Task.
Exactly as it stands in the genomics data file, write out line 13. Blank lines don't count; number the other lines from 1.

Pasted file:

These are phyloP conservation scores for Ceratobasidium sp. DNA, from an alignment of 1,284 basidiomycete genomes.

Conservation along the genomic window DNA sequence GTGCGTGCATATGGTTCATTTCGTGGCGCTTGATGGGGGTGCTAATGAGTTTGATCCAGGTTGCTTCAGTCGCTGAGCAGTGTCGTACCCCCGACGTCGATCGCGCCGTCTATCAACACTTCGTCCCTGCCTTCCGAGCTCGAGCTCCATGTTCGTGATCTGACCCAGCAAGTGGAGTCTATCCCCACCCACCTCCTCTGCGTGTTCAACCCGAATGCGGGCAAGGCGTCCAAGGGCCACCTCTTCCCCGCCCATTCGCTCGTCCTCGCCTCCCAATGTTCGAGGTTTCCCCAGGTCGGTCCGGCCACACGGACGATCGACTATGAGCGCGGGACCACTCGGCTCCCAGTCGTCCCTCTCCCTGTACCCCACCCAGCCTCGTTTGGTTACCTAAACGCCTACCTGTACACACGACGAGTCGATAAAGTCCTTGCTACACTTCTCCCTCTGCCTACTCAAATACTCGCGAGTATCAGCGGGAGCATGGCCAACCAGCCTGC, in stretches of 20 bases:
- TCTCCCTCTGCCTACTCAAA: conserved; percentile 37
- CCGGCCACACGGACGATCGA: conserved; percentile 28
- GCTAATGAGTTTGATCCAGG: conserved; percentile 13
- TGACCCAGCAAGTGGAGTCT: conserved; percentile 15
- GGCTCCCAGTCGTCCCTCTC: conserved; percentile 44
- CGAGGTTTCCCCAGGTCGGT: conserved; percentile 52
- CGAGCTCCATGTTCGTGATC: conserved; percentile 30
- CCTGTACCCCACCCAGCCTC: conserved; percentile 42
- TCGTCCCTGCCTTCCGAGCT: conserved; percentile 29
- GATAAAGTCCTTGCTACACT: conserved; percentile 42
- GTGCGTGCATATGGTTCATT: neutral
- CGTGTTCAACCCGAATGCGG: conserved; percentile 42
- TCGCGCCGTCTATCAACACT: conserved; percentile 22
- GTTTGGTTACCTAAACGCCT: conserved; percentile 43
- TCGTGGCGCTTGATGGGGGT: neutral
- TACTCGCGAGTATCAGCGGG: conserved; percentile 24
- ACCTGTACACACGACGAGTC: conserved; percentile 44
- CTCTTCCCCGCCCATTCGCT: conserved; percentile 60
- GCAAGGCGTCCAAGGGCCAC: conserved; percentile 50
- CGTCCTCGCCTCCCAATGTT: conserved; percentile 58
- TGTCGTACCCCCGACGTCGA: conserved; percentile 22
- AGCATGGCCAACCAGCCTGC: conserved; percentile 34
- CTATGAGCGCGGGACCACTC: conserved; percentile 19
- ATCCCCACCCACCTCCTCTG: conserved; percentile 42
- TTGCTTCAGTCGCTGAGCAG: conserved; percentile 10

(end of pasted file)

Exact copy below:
- GTGCGTGCATATGGTTCATT: neutral